Yesterday, I posted about a new NEA survey showing that arts-event attendance was down to its lowest levels since the organization started keeping track in 1982.

I also posted about The A.W.A.R.D. Show!, an experiment in modern-dance competition that's kicking up some controversy—12 companies compete over four days for a $10,000 prize based on popular audience vote and a panel of dance experts. (I neglected to name the experts: Kara O'Toole of Velocity, Donald Byrd of Spectrum, Linda Shelton of the Joyce Theater in NYC where The A.W.A.R.D. Show! began, and Dayna Hanson formerly of 33 Fainting Spells.)

Those two posts slammed together at On the Boards last night, which was, apparently, totally packed. According to a report from The Sun Break blog:

An audience-judged dance competition raises many questions, as Brendan Kiley points out on Slog, but one question we can put to rest is whether such a format appeals to audiences. On the Boards was packed for Thursday night's first round. We even had to do the raise-your-hand-if-you're-next-to-an-empty-seat thing.

"And Brendan Kiley wrote that arts audiences are down," snarked OtB artistic director Lane Czaplinski from the front of the house. "He did! In the Slog. You should go comment."

I'm glad to hear The A.W.A.R.D. Show! is pulling them in the door. That might quiet down some of the critics. As A.W.A.R.D. Show! judge Kara O'Toole wrote me yesterday: "I am all for anything that pulls contemporary dance into the main stream and gets people talking about dance, thinking about dance."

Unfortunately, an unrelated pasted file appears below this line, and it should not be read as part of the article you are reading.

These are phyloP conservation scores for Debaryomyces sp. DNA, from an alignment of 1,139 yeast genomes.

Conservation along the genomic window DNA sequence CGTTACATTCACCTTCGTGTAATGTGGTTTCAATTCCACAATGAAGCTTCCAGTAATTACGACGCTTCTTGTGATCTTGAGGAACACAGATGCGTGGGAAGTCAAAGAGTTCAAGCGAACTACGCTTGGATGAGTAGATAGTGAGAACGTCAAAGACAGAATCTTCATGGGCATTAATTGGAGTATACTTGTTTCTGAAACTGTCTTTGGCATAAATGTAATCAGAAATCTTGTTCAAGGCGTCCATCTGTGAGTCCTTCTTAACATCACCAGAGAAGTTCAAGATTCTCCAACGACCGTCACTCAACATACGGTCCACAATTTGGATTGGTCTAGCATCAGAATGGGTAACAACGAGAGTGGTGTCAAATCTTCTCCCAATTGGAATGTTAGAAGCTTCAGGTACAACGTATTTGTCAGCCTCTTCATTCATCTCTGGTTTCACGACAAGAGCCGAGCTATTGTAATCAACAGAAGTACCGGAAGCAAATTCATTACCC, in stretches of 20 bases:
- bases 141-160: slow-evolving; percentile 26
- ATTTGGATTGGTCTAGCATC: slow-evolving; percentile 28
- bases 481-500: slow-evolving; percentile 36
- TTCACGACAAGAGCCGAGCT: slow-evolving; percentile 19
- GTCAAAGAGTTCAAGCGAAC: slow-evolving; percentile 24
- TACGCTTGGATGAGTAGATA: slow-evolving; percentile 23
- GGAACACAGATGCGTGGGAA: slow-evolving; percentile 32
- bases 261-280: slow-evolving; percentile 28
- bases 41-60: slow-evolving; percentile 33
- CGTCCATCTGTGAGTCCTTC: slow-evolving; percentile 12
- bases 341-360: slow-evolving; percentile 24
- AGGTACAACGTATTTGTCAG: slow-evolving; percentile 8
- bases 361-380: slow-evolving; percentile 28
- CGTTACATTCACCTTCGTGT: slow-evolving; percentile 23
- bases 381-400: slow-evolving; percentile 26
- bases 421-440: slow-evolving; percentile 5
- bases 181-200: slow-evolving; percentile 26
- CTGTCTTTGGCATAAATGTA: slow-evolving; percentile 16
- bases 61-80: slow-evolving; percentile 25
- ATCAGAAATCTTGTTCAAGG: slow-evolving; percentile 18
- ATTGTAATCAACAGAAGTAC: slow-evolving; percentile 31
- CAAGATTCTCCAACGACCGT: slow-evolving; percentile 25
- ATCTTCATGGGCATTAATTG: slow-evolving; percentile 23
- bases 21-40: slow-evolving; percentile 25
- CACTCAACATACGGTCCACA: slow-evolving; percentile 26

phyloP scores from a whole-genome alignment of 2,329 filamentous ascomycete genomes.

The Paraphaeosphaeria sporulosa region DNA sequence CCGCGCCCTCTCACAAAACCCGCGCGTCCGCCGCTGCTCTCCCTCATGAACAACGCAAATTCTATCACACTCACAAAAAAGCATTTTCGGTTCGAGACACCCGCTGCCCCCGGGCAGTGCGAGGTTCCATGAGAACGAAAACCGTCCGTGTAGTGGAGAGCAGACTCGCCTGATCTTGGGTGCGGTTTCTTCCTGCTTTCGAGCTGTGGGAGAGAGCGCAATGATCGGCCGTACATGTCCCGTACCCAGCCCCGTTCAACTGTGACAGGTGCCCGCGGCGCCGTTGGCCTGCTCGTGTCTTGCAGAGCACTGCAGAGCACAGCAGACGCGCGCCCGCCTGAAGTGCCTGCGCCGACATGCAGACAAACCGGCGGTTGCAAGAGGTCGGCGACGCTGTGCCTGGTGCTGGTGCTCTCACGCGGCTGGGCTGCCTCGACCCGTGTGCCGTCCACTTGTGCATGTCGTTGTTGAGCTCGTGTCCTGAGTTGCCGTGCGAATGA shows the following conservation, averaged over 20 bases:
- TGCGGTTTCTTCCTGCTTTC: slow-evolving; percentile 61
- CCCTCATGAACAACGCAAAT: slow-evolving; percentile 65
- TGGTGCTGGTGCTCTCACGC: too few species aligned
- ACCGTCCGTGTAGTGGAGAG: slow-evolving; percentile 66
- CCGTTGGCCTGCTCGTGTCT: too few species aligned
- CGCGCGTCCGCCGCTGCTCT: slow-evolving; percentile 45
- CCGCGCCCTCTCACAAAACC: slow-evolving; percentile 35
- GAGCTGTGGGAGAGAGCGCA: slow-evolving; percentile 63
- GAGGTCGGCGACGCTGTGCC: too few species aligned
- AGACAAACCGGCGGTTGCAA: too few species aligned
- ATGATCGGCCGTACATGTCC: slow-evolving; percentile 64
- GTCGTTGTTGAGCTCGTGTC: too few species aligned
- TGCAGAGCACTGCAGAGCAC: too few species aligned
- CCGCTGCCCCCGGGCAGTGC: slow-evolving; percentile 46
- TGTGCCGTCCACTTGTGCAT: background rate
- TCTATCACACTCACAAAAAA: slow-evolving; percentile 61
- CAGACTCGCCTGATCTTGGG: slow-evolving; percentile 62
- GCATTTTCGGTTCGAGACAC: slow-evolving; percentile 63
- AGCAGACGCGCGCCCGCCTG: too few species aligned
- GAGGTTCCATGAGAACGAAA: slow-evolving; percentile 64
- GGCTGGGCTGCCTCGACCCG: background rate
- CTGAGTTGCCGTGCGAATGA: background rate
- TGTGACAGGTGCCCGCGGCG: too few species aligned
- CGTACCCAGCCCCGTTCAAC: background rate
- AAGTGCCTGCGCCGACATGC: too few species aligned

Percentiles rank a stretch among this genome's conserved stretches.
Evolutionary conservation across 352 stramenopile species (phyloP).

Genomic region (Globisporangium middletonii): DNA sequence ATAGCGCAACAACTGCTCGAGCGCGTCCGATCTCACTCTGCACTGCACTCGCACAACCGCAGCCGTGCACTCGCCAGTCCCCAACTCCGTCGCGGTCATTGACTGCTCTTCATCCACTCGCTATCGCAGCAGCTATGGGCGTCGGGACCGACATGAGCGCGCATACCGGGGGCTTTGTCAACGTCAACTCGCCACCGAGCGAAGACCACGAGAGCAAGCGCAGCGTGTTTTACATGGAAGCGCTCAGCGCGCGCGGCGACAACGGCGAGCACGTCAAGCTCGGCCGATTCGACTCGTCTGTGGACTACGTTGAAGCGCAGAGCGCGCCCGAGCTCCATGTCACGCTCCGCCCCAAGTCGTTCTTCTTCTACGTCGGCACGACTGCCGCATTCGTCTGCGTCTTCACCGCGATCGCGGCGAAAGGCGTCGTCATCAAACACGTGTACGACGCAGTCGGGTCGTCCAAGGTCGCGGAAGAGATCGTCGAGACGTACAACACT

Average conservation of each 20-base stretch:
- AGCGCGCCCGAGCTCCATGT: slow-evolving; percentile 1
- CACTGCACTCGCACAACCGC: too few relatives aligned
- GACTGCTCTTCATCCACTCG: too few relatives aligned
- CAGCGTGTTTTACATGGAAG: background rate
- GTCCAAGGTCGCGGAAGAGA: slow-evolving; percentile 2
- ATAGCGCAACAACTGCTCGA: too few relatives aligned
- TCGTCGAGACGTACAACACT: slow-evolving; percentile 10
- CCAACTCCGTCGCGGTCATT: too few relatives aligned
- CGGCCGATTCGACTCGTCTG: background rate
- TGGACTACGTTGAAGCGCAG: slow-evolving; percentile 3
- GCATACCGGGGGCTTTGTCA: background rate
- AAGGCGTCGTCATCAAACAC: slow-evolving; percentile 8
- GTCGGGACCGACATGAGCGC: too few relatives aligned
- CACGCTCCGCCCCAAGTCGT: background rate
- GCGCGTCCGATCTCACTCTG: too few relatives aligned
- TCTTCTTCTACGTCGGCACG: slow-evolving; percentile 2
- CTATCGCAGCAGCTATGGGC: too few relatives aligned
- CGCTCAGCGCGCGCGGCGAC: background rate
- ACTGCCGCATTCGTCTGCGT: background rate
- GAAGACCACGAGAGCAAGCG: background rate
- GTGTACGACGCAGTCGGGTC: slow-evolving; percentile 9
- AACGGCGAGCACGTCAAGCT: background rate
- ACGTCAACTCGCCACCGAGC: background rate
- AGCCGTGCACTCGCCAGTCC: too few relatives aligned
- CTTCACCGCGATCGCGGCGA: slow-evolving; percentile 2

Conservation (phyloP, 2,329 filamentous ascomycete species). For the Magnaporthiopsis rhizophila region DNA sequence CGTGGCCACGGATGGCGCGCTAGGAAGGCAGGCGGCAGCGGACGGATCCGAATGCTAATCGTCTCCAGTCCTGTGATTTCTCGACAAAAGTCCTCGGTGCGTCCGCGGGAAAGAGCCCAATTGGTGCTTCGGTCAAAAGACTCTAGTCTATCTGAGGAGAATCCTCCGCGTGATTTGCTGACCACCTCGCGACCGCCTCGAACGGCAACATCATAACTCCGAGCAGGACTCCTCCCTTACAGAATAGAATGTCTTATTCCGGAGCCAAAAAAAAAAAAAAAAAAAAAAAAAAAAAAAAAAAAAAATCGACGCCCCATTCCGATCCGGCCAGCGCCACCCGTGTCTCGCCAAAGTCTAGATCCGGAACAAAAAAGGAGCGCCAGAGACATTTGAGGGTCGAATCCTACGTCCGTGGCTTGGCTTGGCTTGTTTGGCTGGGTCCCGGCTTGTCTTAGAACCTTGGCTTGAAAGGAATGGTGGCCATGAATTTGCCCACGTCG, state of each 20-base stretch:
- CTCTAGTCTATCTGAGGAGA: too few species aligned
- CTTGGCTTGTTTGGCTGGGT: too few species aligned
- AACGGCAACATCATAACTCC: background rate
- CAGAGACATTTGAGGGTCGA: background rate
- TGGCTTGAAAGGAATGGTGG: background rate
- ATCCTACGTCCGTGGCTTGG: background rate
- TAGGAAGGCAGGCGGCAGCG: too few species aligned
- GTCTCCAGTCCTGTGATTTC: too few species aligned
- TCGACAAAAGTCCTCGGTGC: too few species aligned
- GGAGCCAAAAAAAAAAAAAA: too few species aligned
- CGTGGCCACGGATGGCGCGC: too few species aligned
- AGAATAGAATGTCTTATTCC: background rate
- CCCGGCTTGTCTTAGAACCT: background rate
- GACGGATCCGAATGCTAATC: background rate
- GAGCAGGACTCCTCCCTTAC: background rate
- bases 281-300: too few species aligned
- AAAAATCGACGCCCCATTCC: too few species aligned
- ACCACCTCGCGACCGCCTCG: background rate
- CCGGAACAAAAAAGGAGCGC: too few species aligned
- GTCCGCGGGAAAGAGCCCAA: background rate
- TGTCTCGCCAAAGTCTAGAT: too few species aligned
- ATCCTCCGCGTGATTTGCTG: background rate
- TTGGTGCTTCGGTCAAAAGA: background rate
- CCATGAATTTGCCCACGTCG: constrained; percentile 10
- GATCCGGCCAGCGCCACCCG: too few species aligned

Last night's winner: Deborah Wolf, who choreographed dancers moving to words by Edward Gorey and music played over words by Edward Gorey. It was, reportedly, the only piece with any comedy to it, beating out Ricki Mason, Coriolis Dance Collective, and Olivier Wevers of Pacific Northwest Ballet. (Give the people what they want.)

Tonight's contenders: Catherine Cabeen (pictured above), Shannon Mockli, SD Prism Dance Theatre (Sonia Dawkins), and Scott/Powell Performance.

In my original post, I also neglected to mention a comment from Czaplinski about the experience of watching many, many videos of A.W.A.R.D. Show contestants from four different cities (NYC, Chicago, Philly, and Seattle, where the competitions are taking place).

It was weird, he said, to see the commonalities in different cities:

"Chicago had a lot of dance theater and jazz, Philadelphia was all over the place, and from Seattle, we had a lot of people standing around wearing chunky shoes and '50s outfits."

It was the legacy, he suggested, from Pat Graney and 33 Fainting Spells. And sure enough, here's A.W.A.R.D. Show judge Dayna Hanson in her 33 Fainting Spells days: